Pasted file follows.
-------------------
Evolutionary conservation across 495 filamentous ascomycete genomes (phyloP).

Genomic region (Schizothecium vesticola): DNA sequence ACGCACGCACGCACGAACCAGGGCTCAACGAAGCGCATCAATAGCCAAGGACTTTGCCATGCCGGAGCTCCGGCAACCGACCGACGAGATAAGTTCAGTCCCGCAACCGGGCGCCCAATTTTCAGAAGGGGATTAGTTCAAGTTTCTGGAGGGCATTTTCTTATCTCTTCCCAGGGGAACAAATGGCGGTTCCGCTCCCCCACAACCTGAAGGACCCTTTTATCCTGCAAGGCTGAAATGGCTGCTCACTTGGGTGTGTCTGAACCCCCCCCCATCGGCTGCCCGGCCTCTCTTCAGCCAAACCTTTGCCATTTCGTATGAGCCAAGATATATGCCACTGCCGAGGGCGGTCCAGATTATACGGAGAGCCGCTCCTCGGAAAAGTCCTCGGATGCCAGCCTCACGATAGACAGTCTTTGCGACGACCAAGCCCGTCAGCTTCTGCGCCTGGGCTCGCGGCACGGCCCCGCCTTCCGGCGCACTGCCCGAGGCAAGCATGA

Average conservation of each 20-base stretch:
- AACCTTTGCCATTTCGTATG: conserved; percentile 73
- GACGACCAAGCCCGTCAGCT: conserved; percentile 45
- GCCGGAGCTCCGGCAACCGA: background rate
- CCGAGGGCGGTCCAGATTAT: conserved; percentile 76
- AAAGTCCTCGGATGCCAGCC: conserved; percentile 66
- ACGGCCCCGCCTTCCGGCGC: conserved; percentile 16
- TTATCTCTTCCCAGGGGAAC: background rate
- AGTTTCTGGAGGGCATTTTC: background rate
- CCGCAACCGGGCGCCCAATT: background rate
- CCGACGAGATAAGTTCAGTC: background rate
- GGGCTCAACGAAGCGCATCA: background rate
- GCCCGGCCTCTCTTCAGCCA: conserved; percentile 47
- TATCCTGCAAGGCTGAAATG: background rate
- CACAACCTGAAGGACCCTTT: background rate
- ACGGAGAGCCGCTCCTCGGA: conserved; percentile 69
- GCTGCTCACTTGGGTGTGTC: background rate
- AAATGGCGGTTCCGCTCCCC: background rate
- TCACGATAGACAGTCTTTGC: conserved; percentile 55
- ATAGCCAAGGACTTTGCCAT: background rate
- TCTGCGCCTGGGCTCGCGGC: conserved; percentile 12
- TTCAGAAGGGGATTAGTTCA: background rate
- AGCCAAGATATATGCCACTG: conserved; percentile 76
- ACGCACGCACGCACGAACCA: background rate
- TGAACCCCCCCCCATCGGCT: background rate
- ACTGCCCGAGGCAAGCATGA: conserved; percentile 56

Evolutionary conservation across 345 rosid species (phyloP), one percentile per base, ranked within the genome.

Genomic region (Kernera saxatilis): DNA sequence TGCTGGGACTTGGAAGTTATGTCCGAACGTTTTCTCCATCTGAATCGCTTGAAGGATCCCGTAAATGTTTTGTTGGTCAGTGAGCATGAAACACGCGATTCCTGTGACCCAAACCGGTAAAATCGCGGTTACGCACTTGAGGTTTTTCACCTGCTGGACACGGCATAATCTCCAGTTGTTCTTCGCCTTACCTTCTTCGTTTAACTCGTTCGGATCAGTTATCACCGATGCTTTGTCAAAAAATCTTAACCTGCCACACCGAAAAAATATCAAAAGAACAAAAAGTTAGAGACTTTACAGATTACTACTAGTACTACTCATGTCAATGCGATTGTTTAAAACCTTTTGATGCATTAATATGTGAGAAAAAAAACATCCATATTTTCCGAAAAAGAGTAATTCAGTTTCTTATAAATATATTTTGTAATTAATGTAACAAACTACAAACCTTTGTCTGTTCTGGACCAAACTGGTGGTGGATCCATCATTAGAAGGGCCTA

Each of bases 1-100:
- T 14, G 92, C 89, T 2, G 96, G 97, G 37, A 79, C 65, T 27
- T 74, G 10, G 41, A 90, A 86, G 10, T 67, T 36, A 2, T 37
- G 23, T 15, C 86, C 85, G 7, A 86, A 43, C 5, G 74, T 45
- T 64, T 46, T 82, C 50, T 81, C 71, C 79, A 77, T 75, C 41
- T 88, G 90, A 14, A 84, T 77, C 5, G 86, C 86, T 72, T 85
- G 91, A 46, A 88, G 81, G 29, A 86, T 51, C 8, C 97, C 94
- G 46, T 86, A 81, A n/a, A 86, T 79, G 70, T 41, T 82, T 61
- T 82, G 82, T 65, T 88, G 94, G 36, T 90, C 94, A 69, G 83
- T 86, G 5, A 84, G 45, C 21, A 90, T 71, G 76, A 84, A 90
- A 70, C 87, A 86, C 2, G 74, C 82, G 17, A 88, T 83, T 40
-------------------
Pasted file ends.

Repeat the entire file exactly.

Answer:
Evolutionary conservation across 495 filamentous ascomycete genomes (phyloP).

Genomic region (Schizothecium vesticola): DNA sequence ACGCACGCACGCACGAACCAGGGCTCAACGAAGCGCATCAATAGCCAAGGACTTTGCCATGCCGGAGCTCCGGCAACCGACCGACGAGATAAGTTCAGTCCCGCAACCGGGCGCCCAATTTTCAGAAGGGGATTAGTTCAAGTTTCTGGAGGGCATTTTCTTATCTCTTCCCAGGGGAACAAATGGCGGTTCCGCTCCCCCACAACCTGAAGGACCCTTTTATCCTGCAAGGCTGAAATGGCTGCTCACTTGGGTGTGTCTGAACCCCCCCCCATCGGCTGCCCGGCCTCTCTTCAGCCAAACCTTTGCCATTTCGTATGAGCCAAGATATATGCCACTGCCGAGGGCGGTCCAGATTATACGGAGAGCCGCTCCTCGGAAAAGTCCTCGGATGCCAGCCTCACGATAGACAGTCTTTGCGACGACCAAGCCCGTCAGCTTCTGCGCCTGGGCTCGCGGCACGGCCCCGCCTTCCGGCGCACTGCCCGAGGCAAGCATGA

Average conservation of each 20-base stretch:
- AACCTTTGCCATTTCGTATG: conserved; percentile 73
- GACGACCAAGCCCGTCAGCT: conserved; percentile 45
- GCCGGAGCTCCGGCAACCGA: background rate
- CCGAGGGCGGTCCAGATTAT: conserved; percentile 76
- AAAGTCCTCGGATGCCAGCC: conserved; percentile 66
- ACGGCCCCGCCTTCCGGCGC: conserved; percentile 16
- TTATCTCTTCCCAGGGGAAC: background rate
- AGTTTCTGGAGGGCATTTTC: background rate
- CCGCAACCGGGCGCCCAATT: background rate
- CCGACGAGATAAGTTCAGTC: background rate
- GGGCTCAACGAAGCGCATCA: background rate
- GCCCGGCCTCTCTTCAGCCA: conserved; percentile 47
- TATCCTGCAAGGCTGAAATG: background rate
- CACAACCTGAAGGACCCTTT: background rate
- ACGGAGAGCCGCTCCTCGGA: conserved; percentile 69
- GCTGCTCACTTGGGTGTGTC: background rate
- AAATGGCGGTTCCGCTCCCC: background rate
- TCACGATAGACAGTCTTTGC: conserved; percentile 55
- ATAGCCAAGGACTTTGCCAT: background rate
- TCTGCGCCTGGGCTCGCGGC: conserved; percentile 12
- TTCAGAAGGGGATTAGTTCA: background rate
- AGCCAAGATATATGCCACTG: conserved; percentile 76
- ACGCACGCACGCACGAACCA: background rate
- TGAACCCCCCCCCATCGGCT: background rate
- ACTGCCCGAGGCAAGCATGA: conserved; percentile 56

Evolutionary conservation across 345 rosid species (phyloP), one percentile per base, ranked within the genome.

Genomic region (Kernera saxatilis): DNA sequence TGCTGGGACTTGGAAGTTATGTCCGAACGTTTTCTCCATCTGAATCGCTTGAAGGATCCCGTAAATGTTTTGTTGGTCAGTGAGCATGAAACACGCGATTCCTGTGACCCAAACCGGTAAAATCGCGGTTACGCACTTGAGGTTTTTCACCTGCTGGACACGGCATAATCTCCAGTTGTTCTTCGCCTTACCTTCTTCGTTTAACTCGTTCGGATCAGTTATCACCGATGCTTTGTCAAAAAATCTTAACCTGCCACACCGAAAAAATATCAAAAGAACAAAAAGTTAGAGACTTTACAGATTACTACTAGTACTACTCATGTCAATGCGATTGTTTAAAACCTTTTGATGCATTAATATGTGAGAAAAAAAACATCCATATTTTCCGAAAAAGAGTAATTCAGTTTCTTATAAATATATTTTGTAATTAATGTAACAAACTACAAACCTTTGTCTGTTCTGGACCAAACTGGTGGTGGATCCATCATTAGAAGGGCCTA

Each of bases 1-100:
- T 14, G 92, C 89, T 2, G 96, G 97, G 37, A 79, C 65, T 27
- T 74, G 10, G 41, A 90, A 86, G 10, T 67, T 36, A 2, T 37
- G 23, T 15, C 86, C 85, G 7, A 86, A 43, C 5, G 74, T 45
- T 64, T 46, T 82, C 50, T 81, C 71, C 79, A 77, T 75, C 41
- T 88, G 90, A 14, A 84, T 77, C 5, G 86, C 86, T 72, T 85
- G 91, A 46, A 88, G 81, G 29, A 86, T 51, C 8, C 97, C 94
- G 46, T 86, A 81, A n/a, A 86, T 79, G 70, T 41, T 82, T 61
- T 82, G 82, T 65, T 88, G 94, G 36, T 90, C 94, A 69, G 83
- T 86, G 5, A 84, G 45, C 21, A 90, T 71, G 76, A 84, A 90
- A 70, C 87, A 86, C 2, G 74, C 82, G 17, A 88, T 83, T 40